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roosephu's blog

By roosephu, 4 years ago, In English,

Hello everyone, I hope you can enjoy this special round for Zepto Lab. Here are the solutions of this round.

A. King of Thieves

This task is easy for many of you. We can just iterate over all possible i1 and i2 - i1, then we can compute i3, ..., 5, and check whether this subsequence satisfies the condition mentioned in the task.

B. Om Nom and Dark Park

We use greedy and recursion to solve this task. For each tree rooted at v, we adjust its two subtrees at first, using recursion. Then we increase one edge from v's child to v.

C. Om Nom and Candies

If there is a kind of candy which weighs greater than , then we can iterate over the number of it to buy, which is less than .

Otherwise, without loss of generality we suppose . If the number of the blue candies that Om Nom eats is more than Wr, he could eat Wb red candies instead of Wr blue candies, because Hb × Wr < Wb × Hr. It means the number of the blue candies will be less than , and we can iterate over this number.

D. Om Nom and Necklace

This task is to determine whether a string is in the form of ABABA... ABA for each prefixes of a given string S

For a prefix P, let's split it into some blocks, just like P = SSSS... SSSST, which T is a prefix of S. Obviously, if we use KMP algorithm, we can do it in linear time, and the length of S will be minimal. There are only two cases : T = S, T ≠ S.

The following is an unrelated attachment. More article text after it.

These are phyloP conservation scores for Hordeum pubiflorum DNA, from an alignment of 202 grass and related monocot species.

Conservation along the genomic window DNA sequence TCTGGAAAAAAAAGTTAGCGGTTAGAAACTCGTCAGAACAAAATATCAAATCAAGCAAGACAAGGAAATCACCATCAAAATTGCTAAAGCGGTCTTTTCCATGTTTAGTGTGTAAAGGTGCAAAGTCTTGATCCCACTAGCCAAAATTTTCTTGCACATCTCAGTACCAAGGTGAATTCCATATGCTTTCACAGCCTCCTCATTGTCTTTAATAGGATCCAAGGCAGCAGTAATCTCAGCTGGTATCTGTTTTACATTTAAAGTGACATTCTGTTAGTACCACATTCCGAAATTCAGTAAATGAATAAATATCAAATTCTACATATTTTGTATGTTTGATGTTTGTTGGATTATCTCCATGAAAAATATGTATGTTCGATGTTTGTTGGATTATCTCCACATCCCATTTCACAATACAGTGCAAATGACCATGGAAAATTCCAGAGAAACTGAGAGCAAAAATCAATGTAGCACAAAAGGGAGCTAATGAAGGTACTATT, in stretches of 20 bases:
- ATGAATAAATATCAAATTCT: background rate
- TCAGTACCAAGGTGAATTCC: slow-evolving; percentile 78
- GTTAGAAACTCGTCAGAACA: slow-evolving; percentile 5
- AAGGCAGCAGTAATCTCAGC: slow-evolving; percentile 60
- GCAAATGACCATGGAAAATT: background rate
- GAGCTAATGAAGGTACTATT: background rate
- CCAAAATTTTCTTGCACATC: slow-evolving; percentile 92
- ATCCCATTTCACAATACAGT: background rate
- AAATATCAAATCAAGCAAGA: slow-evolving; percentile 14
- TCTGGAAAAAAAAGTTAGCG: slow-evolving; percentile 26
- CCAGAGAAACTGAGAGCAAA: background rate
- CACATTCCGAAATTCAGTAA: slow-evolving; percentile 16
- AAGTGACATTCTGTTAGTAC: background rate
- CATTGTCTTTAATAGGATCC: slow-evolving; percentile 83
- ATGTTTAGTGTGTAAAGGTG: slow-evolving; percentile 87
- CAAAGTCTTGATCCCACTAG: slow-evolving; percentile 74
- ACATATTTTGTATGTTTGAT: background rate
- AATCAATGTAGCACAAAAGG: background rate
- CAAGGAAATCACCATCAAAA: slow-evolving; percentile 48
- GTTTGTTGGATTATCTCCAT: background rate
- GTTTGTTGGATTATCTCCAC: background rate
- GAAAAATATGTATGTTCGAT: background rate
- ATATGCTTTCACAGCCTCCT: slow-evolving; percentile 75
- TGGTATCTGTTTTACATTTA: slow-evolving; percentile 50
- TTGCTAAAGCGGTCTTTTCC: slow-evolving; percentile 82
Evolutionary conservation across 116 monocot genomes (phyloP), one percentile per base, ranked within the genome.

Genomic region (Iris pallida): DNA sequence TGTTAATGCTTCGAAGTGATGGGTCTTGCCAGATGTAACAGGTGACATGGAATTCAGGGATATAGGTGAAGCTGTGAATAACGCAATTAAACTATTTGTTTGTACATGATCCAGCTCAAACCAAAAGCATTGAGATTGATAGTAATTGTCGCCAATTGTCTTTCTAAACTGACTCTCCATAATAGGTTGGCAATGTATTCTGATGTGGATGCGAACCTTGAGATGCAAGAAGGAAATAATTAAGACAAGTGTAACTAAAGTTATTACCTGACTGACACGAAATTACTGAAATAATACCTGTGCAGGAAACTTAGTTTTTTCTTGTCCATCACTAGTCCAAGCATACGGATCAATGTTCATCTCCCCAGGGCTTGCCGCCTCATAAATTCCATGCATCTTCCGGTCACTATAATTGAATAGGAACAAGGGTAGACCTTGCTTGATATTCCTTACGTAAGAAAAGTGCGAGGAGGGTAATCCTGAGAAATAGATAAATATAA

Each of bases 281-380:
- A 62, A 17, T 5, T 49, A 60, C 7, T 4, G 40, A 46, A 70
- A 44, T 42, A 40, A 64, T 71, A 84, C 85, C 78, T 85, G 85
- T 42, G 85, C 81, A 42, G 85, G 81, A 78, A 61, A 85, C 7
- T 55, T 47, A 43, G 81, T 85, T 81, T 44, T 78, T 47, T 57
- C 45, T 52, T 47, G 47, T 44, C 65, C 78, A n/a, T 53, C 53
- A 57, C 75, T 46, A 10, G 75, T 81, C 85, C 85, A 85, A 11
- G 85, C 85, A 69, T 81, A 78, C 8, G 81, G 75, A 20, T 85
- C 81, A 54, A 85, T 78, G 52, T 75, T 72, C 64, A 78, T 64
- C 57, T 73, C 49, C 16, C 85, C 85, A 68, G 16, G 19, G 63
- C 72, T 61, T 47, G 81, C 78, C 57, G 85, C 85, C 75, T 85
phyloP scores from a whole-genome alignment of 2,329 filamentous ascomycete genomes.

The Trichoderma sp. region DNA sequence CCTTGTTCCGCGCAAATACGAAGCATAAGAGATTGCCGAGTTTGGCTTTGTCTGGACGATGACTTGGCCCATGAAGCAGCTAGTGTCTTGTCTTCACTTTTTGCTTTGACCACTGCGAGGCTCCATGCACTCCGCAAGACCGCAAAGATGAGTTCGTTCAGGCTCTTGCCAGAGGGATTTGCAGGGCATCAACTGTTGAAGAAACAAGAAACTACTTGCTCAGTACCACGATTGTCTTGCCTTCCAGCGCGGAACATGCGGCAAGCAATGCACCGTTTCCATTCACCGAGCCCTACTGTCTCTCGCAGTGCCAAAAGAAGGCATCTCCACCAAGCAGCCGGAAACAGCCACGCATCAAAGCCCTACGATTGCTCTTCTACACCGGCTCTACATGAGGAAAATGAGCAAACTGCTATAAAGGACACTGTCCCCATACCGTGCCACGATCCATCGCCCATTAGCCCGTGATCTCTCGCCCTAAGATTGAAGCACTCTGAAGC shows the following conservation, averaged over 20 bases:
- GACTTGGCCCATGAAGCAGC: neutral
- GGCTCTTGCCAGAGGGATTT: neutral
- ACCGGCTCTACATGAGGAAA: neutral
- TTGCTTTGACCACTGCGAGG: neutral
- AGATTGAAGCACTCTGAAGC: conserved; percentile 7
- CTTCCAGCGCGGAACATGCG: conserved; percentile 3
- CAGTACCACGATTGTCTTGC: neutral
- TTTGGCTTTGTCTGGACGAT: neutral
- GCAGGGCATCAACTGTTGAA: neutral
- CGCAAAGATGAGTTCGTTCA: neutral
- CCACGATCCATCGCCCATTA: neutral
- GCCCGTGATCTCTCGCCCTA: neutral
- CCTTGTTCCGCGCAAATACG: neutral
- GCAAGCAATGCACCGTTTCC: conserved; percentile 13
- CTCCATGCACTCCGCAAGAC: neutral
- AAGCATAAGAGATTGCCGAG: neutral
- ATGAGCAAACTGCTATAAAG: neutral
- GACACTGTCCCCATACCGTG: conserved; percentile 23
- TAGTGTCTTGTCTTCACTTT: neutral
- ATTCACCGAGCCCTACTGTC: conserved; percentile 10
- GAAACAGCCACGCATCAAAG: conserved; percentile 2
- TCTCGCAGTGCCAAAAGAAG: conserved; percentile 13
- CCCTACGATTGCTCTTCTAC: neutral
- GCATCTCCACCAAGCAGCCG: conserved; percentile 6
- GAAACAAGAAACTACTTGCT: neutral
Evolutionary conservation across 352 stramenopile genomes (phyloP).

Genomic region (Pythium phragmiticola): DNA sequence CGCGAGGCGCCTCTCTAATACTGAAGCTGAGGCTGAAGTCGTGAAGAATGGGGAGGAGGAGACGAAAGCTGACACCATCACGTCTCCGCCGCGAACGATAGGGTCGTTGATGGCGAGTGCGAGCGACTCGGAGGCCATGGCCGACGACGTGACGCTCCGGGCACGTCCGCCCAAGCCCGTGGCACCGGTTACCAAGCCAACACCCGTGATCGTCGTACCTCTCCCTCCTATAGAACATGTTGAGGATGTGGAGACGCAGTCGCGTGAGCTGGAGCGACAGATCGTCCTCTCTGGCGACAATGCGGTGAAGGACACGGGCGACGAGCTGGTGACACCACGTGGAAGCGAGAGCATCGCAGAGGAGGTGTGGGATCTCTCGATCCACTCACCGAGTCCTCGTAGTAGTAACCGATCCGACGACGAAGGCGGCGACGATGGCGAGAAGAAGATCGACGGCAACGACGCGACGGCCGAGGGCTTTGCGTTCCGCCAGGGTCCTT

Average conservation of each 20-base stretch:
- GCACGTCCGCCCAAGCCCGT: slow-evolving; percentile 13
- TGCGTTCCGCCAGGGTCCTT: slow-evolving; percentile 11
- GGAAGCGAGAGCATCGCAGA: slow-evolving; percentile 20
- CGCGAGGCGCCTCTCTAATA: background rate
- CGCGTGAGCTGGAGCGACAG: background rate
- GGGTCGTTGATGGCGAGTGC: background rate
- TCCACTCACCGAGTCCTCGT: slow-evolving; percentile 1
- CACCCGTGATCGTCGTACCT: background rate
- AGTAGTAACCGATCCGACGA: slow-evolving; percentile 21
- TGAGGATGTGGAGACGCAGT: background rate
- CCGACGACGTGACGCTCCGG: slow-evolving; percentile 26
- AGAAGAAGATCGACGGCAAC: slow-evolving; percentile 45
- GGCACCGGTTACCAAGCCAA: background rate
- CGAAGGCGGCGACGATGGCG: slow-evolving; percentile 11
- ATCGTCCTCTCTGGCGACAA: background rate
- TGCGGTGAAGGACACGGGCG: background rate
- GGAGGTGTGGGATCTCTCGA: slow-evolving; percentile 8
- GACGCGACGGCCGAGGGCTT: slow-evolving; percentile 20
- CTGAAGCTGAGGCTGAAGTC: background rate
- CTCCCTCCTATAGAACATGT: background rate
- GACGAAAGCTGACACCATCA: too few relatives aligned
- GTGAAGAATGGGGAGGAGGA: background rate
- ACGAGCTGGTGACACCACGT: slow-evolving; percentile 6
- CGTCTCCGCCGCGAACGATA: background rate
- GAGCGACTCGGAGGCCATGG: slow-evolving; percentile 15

1. T = S. When T = S, P = SSS... S. Assume that S appears R times. Consider "ABABAB....ABABA", the last A must be a suffix of P, and it must be like SS... S, so A will be like SS... SS, and so will B. By greedy algorithm, the length of A will be minimal, so it will be SSS... S, where S appears times. And B will be SSS... S, where S appears times. So we just need to check whether .
  2. T ≠ S . When T ≠ S, the strategy is similar to T = S. A will be like "SS...ST", and its length will be minimal. At last we just need to check whether .

The total time complexity is O(n).

E. Transmitting Levels

Our task is to compute at least how many number of blocks are needed to partition a circular sequence into blocks whose sum is less than K.

By monotonicity, it is easy to get the length of maximal blocks which starts from 1 to n in O(n). Assume the block with minimal length is A and its length is T, it is obvious that whatever the blocks are, there must be a block that it starts in A. So, we can iterate over all the T numbers of A, making it the start of a block, and calculate the number of blocks.

Notice that all the lengths of blocks is (non-strictly) greater than T, therefore the number of blocks we need is at most N / T + 1. We need to iterate T times, but each time we can get the answer in O(N / T), so finally we can check whether the answer is legal in T * O(N / T) = O(N).

F. Pudding Monsters

Actually this problem is to compute how many segments in a permutation forms a permutation of successive integers.

We use divide and conquer to solve this problem.

If we want to compute the answer for an interval [1, n], we divide this interval into two smaller ones [1, m], [m + 1, n] where . We only care about the segments which crosses m. We call the first interval L and the latter one R.

Considering the positiions of maximum numbers and minimum numbers in these valid segments, There are four possible cases:

  1. the maximum number is in L, the the minimum is also in L;
  2. the maximum number is in R, the the minimum is also in R;
  3. the maximum number is in L, the the minimum is in R;
  4. the maximum number is in R, the the minimum is in L;